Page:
Friday, August 8, 2008

The Old (LMRC) Boys Of Summer

From the nytimes 8/7/09, with altered photos:
Still Boys at Play on a Field They Love, By JAVIER C. HERNANDEZ
The Old Boys of Summer, as they call themselves, trailed by seven runs in the seventh inning. As they readied for their final at-bats, looking for an improbable rally, pills for heart ailments were in the dugout, just in case. Each hitter planted his feet in the dirt, grumbling while trying to keep creaky bodies loose.
Tony Famular, 75, gripped his bat tightly, knocked the ball to the right side of the field and began his arduous dash to first base. The pitcher fielded the ball and threw him out at first for the final out of the game.
At the Prospect Park Parade Ground on Wednesday, the Old Boys played their annual ballgame against staff members of the Brooklyn Cyclones, a minor league affiliate of the New York Mets. For many of them, it has been a half-century since they took their first swings at the fields, a cradle of Brooklyn baseball that has been a training ground for the likes of Joe Torre, Sandy Koufax and Shawon Dunston, to name a few.
The players were a little grayer, a little slower and a little less optimistic about the future of their sport. But this was their diamond, the field where they spent many of their childhood summer days — and all they wanted was victory.

“This is what I live to do now,” Mr. Famular said. “It all started here.”
Growing up in Brooklyn, Mr. Famular said, he and his friends played baseball and its variants — stickball, slapball, punchball, stoopball, boxball — in the streets.
“Everyone talked baseball all the time,” he said, standing near the pitcher’s mound after the game.
He used to ride his bicycle the four miles from his house to play on the Parade Ground. Back then, the diamonds were so crowded that fields would overlap and they had to be reserved in advance. Today, the veteran players said, the park is much different.
“The kids today have too many options to have fun,” Mr. Famular said. “Whatever we saw in baseball, they don’t see.”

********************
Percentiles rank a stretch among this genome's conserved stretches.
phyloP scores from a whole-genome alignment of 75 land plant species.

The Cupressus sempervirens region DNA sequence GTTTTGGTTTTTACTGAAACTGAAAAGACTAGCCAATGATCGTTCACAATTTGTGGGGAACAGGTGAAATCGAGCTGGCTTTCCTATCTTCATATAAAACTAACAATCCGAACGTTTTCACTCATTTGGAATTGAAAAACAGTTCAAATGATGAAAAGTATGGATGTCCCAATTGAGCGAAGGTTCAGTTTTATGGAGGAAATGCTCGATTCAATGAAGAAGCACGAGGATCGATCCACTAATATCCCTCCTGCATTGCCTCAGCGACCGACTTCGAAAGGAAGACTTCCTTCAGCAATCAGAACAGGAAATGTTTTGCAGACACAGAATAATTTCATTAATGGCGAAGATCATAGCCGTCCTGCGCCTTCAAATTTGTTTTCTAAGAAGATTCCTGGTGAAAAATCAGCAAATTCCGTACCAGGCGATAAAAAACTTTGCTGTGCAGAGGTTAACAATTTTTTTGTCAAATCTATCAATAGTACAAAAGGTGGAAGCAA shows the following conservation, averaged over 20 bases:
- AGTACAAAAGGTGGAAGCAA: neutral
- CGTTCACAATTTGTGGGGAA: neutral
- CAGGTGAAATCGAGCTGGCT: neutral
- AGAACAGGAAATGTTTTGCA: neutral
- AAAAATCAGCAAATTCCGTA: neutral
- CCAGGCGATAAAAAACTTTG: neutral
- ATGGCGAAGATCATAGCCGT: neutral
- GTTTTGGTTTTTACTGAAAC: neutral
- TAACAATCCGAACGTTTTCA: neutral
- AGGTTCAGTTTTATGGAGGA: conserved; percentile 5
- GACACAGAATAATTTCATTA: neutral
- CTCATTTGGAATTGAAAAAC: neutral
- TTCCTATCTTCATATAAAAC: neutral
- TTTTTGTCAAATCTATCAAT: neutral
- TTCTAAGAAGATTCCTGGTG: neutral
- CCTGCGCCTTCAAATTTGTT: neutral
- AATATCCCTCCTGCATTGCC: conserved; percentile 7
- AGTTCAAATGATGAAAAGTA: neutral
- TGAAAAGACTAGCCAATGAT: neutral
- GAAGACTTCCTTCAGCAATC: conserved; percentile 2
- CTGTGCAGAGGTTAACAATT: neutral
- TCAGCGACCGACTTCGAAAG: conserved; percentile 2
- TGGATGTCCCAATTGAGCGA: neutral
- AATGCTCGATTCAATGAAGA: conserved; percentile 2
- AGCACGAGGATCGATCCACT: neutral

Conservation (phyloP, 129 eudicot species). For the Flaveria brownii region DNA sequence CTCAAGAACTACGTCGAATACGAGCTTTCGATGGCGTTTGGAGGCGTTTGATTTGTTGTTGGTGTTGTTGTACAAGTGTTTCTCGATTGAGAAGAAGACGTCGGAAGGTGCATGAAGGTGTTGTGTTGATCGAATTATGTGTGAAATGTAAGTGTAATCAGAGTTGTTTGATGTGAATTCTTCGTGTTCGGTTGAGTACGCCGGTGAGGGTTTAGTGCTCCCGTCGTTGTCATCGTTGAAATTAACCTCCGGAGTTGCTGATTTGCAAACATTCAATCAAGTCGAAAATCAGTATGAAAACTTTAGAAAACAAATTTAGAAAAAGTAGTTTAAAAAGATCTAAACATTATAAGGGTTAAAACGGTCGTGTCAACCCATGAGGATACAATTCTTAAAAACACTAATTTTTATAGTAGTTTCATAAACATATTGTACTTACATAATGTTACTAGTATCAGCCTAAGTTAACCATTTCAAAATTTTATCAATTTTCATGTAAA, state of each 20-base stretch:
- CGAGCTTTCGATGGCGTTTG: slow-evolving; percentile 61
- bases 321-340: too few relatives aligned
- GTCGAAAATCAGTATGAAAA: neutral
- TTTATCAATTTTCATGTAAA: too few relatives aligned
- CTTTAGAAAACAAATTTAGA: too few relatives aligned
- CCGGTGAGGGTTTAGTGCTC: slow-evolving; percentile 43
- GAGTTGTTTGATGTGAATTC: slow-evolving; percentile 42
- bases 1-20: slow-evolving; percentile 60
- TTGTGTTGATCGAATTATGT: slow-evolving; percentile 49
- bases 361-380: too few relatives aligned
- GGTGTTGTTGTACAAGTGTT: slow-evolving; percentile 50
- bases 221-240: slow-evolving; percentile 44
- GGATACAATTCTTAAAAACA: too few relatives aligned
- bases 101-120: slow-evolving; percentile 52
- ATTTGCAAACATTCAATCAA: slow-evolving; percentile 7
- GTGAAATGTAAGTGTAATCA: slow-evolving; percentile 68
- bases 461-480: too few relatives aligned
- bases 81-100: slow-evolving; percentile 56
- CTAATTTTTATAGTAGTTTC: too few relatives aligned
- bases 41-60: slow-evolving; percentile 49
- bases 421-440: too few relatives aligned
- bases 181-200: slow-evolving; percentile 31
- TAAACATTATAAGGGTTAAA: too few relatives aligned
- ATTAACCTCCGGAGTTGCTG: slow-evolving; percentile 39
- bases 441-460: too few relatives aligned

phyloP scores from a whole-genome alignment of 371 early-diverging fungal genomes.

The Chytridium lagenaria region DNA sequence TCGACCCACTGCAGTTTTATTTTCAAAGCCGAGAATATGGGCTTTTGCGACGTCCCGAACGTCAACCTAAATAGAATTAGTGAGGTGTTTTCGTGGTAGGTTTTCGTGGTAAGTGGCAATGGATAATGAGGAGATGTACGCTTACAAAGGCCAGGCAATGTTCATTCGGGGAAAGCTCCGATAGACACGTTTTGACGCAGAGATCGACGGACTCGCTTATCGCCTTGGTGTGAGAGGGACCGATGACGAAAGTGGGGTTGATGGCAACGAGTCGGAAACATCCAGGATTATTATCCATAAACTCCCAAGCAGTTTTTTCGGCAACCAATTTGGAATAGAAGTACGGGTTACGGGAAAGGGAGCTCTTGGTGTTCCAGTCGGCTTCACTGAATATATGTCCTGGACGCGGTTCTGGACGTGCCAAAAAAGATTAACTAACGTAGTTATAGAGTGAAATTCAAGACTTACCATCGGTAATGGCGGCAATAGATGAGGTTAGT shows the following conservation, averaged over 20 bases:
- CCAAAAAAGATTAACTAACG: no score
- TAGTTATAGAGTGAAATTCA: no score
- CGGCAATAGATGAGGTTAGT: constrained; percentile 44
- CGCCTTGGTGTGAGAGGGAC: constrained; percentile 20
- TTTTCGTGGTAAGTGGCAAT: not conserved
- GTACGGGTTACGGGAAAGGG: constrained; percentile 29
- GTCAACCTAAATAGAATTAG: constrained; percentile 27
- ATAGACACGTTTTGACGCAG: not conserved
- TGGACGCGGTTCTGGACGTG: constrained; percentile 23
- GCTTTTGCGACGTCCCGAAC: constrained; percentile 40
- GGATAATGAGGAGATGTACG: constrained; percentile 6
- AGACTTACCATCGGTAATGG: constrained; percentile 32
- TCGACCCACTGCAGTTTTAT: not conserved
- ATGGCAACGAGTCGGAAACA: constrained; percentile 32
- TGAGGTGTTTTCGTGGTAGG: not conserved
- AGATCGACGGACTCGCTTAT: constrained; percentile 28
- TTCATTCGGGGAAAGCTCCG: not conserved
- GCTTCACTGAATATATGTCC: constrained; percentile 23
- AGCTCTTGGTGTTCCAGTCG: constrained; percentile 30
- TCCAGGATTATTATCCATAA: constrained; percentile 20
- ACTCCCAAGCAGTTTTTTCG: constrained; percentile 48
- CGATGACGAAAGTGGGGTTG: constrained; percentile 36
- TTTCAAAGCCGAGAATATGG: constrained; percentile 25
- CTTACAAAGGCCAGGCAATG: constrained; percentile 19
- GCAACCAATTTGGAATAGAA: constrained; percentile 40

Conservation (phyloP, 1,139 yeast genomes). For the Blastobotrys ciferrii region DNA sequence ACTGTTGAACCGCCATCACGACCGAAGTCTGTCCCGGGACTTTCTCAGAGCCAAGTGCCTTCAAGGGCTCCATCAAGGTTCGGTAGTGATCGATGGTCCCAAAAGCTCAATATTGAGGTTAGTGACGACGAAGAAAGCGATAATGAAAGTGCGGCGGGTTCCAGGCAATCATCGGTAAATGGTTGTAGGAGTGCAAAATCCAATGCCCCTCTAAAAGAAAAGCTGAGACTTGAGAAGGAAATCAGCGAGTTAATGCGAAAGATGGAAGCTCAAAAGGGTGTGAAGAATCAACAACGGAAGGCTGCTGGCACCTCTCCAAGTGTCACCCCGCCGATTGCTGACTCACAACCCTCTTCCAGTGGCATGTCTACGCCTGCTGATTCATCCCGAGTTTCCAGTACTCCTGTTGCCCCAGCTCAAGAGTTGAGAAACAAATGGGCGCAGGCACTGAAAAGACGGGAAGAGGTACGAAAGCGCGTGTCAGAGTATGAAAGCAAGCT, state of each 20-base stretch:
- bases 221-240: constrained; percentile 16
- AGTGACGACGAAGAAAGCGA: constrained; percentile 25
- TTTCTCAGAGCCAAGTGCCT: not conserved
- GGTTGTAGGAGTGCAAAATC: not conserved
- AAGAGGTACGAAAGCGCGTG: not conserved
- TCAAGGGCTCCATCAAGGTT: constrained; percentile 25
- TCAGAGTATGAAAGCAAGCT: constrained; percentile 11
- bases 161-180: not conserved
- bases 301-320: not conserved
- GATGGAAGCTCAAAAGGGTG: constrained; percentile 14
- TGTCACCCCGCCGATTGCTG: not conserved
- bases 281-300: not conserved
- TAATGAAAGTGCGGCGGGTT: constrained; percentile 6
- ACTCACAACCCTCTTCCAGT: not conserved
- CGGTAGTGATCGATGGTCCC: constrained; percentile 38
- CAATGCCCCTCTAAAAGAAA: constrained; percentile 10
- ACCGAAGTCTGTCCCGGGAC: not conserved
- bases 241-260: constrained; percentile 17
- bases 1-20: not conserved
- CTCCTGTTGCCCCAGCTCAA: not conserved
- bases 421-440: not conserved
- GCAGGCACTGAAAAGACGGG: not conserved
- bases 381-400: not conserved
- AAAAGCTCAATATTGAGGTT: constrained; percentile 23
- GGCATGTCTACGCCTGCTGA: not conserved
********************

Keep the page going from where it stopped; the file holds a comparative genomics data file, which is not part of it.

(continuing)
The Old Boys, many of whom did not know one another until they started playing together in 1995, practice once a week and try to schedule at least four games each year. Their ages range from 60 to 76.
During the fourth inning, the Old Boys manager, Andrew P. Mele, 69, went to bat. Mr. Mele has written a book, “The Boys of Brooklyn,” a history of the Parade Ground, which came out in May. The fields opened in 1869 and had by 1930 become the place to see new baseball talent, attracting crowds of more than 20,000, according to Mr. Mele’s book.
“It was a place where there was always a lot of activity going on,” Mr. Mele said. “It was something you always looked forward to. It was our life.”
Mr. Mele estimated that 40 Parade Ground graduates have earned World Series rings. As Mr. Mele, No. 7, hit a ball into right field, an old friend from the bleachers cried out.

“There you go!” shouted Gil Bassetti, who used to play against Mr. Mele as a pitcher for the Brooklyn Bisons, once a Kiwanis League team. Mr. Bassetti, 74, later became a professional baseball player and is now a part-time scout for the Baltimore Orioles. “That’s exactly the way he hit when he was young,” he told other spectators.
The Bisons’ former manager, Clarence L. Irving, sat in the bleachers cheering some of his former players. Mr. Irving, 83, recited the year-by-year history of the Bisons, reliving the championships that his team had won in the 1950s.
He said that being on the field again and seeing how his former players had embarked on diverse career paths — law, marketing, major league baseball — brought him a sense of pride.
“They are role models and the most generous of people,” Mr. Irving said.
Halfway through the game, as the Cyclones tallied up their runs (they ultimately secured an 8-1 victory), an Old Boys player, Frank Chiarello, took a moment in front of his fellow players to gripe about youthful energy.
“Life stinks,” he joked. “I hate young guys. I hate every guy on that team.”
Mr. Chiarello, a retired police officer, remembered his days as a centerfielder who would play until sunset. One day in the late 1950s, his wife came to the field to remind him they had a wedding to attend. He decided to skip it. “I’m going to finish the game,” he told her.
Mr. Chiarello said the team had developed a special camaraderie because of a shared history on the fields of Brooklyn.
“I learned how to make friends,” he said. “I learned how to be a human.”
Now that his vision is failing, Mr. Chiarello has trouble tracking the ball. Other team members said that they could still summon the strength for a powerful hit, but that running could be difficult.
“As long as we can stand up for a little bit longer,” Mr. Mele said, “we’ll keep doing it.”

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